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And Another Thing

The Plain Dealer / Associated Press
A poster of LeBron James ends up head first in the garbage at Cleveland's Harry Buffalo restaurant after Thursday's announcement.

We interrupt this vacation for an important announcement from ESPN

Which is, "Any pretext we once made to being a 'news organization' is now null and void. We are strictly what our acronym implies -- an entertainment vehicle not to be taken seriously."

This after last night's unbelievably cheesy game show starring LeBron James as LeBron James, and Jim Gray as Alex Trebek. And I'll take Miami for $100, Alex!

Good God. I'd actually feel embarrassed for ESPN if I hadn't seen "Around the Horn" as many times as I have, and realized that ESPN's capacity for embarrassment is pretty much limitless.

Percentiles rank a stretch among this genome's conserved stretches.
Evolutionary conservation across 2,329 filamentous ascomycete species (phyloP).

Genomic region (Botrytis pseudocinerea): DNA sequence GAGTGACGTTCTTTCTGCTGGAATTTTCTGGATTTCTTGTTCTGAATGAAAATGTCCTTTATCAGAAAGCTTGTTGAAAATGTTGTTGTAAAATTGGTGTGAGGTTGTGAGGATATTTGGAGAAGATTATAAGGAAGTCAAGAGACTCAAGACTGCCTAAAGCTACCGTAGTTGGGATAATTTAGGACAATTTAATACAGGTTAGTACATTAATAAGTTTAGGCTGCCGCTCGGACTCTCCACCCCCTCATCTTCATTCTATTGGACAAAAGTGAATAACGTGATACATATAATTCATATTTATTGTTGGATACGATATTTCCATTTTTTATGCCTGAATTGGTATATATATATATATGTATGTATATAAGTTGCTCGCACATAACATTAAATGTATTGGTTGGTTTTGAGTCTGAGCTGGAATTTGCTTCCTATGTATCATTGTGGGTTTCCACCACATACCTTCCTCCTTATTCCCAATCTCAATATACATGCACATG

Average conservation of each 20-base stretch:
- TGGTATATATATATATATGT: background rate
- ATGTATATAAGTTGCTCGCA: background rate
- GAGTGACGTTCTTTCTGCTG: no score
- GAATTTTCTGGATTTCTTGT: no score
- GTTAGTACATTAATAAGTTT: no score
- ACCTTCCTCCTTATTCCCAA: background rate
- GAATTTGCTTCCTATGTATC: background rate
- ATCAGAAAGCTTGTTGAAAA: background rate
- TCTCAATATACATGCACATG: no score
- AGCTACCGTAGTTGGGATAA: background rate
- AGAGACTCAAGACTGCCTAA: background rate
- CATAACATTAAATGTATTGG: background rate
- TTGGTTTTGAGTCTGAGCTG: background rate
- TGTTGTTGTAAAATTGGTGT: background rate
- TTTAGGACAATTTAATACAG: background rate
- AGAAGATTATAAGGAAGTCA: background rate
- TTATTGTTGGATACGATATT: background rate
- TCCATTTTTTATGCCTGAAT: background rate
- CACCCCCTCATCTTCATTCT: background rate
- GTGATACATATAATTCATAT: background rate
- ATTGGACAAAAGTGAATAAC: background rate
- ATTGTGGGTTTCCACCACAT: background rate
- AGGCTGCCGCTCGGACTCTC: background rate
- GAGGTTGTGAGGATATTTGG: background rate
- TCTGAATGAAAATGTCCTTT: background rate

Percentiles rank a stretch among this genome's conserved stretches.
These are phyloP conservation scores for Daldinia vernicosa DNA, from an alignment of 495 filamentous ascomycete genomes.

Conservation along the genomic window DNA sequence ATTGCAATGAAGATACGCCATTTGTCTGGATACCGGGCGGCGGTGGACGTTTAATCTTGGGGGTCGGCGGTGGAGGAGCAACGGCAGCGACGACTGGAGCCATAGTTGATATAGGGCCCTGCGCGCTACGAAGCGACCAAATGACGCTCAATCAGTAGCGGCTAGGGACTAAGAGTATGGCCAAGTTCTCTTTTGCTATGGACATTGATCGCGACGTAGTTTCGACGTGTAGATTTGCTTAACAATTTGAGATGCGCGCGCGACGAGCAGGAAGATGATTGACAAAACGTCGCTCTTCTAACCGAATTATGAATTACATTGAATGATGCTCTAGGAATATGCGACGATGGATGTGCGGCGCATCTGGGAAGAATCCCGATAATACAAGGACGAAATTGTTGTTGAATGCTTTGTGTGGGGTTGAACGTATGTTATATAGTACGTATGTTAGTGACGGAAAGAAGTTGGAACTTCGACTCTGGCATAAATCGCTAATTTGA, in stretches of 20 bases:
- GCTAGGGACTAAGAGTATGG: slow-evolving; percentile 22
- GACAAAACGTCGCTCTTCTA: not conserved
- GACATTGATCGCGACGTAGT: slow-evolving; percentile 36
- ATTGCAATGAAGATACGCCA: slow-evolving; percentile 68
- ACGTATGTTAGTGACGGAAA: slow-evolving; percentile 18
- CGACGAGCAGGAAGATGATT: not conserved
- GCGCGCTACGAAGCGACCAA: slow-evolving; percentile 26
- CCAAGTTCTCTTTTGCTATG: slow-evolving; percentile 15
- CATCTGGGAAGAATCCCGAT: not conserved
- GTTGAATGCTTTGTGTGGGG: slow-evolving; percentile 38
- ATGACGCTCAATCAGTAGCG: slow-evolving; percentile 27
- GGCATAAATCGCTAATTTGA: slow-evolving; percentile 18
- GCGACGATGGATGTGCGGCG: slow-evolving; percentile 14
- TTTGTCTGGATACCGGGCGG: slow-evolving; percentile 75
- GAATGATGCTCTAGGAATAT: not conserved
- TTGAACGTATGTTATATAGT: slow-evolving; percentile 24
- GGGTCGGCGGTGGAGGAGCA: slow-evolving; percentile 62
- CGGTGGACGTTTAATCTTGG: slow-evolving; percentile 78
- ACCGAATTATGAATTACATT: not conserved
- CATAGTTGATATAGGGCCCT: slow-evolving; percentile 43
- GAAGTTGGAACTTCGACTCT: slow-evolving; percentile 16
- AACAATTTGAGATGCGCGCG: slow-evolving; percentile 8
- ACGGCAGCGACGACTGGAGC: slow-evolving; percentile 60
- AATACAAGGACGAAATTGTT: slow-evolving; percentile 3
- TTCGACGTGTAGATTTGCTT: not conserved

In one 60-minute chunk last night the Worldwide Leader ditched any shred of journalistic dignity it had left and succumbed totally to the cockeyed notion that a news organ (allegedly) can indeed be part of the story if the price tag is juicy enough. Watching Jim Gray suture his lips to LeBron's hindparts because that's what LeBron was paying him to do was what it must have been like watching a Soviet "journalist" interview Stalin. So, some nice weather we're having here in Moscow, eh, Comrade Josef? And let me be the first to congratulate you on your latest purge ...

Forget the incredible narcissism of the whole thing, as well as the nuclear classlessness it took for LeBron to use a prime-time special to break up with his hometown team. In a city much betrayed, this was the ultimate betrayal for Cleveland -- provoking a response from Cavaliers' owner Dan Gilbert that, while childish in a 5-year-old-who's-friend-just-stole-his-ball sort of way, was at least refreshing in its raw honesty.

Worse than what LeBron did to Cleveland, though, is what ESPN allowed LeBron to do to it. Not only did management undercut its own reporters with this horrid display, it committed the cardinal sin of becoming an element of a story it was supposed to be reporting. The latter is, or should be, its only true function.

But then, I'm old school. I actually believed what they taught me in J-school.

Ben Smith's blog.